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Best PCIe Card: ~$300 To $400

Best Graphics Cards For The Money: December '09
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Best PCIe Card For ~$310: None

Honorable Mention: Radeon HD 5850

Exceptional 1920x1200 performance, 2560x1600 in most titles

Radeon HD 5850
Codename: RV870 "Cypress"
Process: 40nm
Universal Shaders: 1,440
Texture Units: 72
ROPs: 32
Memory Bus: 256-bit
Core Speed MHz: 725
Memory Speed MHz: 1,000 (4,000 effective)
DirectX/Shader Model: DX 11/SM 5.0

The new Radeon HD 5850 has some definite advantages over a pair of GeForce GTX 260s in SLI or a pair of Radeon HD 5770s in CrossFire. It doesn't need a CrossFire-compatible motherboard, it uses a lot less power thanks to its 40nm manufacturing process, and it sports DirectX 11 capabilities (plus Eyefinity).

Unfortunately, scant availability forces us to relegate the Radeon HD 5850 to Honorable Mention status until it can be purchased without having to fight for it.

Read our full review of ATI's Radeon HD 5850 for more information on the card and its accompanying architecture.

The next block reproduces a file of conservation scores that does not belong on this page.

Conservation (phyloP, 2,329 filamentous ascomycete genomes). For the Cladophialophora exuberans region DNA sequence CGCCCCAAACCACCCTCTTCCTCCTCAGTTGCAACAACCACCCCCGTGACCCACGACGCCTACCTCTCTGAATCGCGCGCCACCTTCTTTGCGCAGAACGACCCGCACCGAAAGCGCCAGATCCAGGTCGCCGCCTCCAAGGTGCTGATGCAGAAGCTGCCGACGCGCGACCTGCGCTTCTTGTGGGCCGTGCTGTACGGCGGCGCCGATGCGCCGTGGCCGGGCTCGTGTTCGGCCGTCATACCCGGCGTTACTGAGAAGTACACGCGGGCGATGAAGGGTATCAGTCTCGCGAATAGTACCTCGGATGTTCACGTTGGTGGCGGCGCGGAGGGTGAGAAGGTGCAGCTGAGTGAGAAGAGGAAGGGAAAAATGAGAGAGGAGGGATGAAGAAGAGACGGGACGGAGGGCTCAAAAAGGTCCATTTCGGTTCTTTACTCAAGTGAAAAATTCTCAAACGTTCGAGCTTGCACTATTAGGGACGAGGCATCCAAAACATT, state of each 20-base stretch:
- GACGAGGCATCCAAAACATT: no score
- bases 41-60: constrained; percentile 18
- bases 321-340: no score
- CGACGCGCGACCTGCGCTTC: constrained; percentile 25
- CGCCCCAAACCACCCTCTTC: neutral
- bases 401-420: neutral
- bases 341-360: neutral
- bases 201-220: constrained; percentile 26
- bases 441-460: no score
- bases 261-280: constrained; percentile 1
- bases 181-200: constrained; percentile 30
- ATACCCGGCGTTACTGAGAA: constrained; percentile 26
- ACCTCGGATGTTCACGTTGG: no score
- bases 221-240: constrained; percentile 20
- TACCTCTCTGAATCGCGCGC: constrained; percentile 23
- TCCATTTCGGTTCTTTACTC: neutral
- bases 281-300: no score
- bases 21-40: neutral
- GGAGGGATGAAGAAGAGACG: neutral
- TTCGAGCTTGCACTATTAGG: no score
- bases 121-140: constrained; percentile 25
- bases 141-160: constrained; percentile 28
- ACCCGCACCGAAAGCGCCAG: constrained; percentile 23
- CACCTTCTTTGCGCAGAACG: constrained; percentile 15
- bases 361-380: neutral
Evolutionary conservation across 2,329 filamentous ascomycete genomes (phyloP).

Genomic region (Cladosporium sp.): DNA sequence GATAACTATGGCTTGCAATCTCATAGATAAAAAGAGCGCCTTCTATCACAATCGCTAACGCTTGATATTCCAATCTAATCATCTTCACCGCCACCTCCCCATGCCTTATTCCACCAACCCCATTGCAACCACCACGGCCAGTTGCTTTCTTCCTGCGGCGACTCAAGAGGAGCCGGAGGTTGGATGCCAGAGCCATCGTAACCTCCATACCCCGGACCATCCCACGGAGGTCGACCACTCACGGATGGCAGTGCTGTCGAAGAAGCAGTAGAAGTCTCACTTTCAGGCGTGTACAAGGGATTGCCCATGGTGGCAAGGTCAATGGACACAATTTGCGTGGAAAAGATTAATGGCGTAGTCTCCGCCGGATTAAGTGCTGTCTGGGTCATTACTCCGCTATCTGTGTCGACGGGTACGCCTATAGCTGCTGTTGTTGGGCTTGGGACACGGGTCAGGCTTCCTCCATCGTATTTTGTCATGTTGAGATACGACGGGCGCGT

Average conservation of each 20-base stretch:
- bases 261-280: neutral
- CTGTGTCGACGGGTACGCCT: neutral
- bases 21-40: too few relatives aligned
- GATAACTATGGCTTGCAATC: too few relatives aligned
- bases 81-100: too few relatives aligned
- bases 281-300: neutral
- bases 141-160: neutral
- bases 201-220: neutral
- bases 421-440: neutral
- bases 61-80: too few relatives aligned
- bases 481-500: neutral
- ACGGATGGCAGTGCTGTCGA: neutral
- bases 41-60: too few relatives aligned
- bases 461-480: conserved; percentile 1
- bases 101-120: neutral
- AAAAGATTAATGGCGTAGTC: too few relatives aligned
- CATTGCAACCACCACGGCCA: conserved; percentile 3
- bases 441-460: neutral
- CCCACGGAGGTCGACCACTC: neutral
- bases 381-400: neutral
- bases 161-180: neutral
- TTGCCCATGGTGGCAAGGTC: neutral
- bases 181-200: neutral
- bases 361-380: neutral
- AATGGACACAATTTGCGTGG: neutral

Best PCIe Card For ~$330: Tie

At approximately the same price,  these options retain the same advantages of their single-card counterparts: two GeForce GTX 260s offer SLI compatibility, PhysX, and GeForce 3D Vision support, and two Radeon HD 5770s offer DirectX 11, Eyefinity, and high-def audio bitstreaming to CrossFire-compatible motherboard users. A good case can be made for either of these options, and none of them are a poor choice. Just pick your poison.

2 x GeForce GTX 260 in SLI (Check Prices)

Exceptional 1920x1200 performance, good 2560x1600 performance in most titles

2x GeForce GTX 260 in SLI
Codename: 2 x GT200b
Process: 55nm
Universal Shaders: 432 (2 x 216)
Texture Units: 144 (2 x 72)
ROPs: 56 (2 x 28)
Memory Bus: 448-bit
Core Speed MHz: 576
Memory Speed MHz: 999 (1,998 effective)
DirectX/Shader Model: DX 10/SM 4.0

Nvidia doesn't have a DirectX 11-class architecture yet, so if you're going to sink $300+ into DirectX 10 hardware, do so knowing that there are competing DirectX 11 boards available in the same price range.

A pair of Radeon HD 5770s won't offer quite the same level of performance as two GeForce GTX 260s in SLI; that's the trade-off for more modern functionality, though.

2 x Radeon HD 5770 in CrossFire (Check Prices)

Exceptional 1920x1200 performance, good 2560x1600 performance in most titles

2x Radeon HD 5770 in CrossFire
Codename: 2 x RV840 "Juniper"
Process: 40nm
Universal Shaders: 1,600 (2 x 800)
Texture Units: 80 (2 x 40)
ROPs: 32 (2 x 16)
Memory Bus: 128-bit
Core Speed MHz: 850
Memory Speed MHz: 1,200 (4,800 effective)
DirectX/Shader Model: DX 11/SM 5.0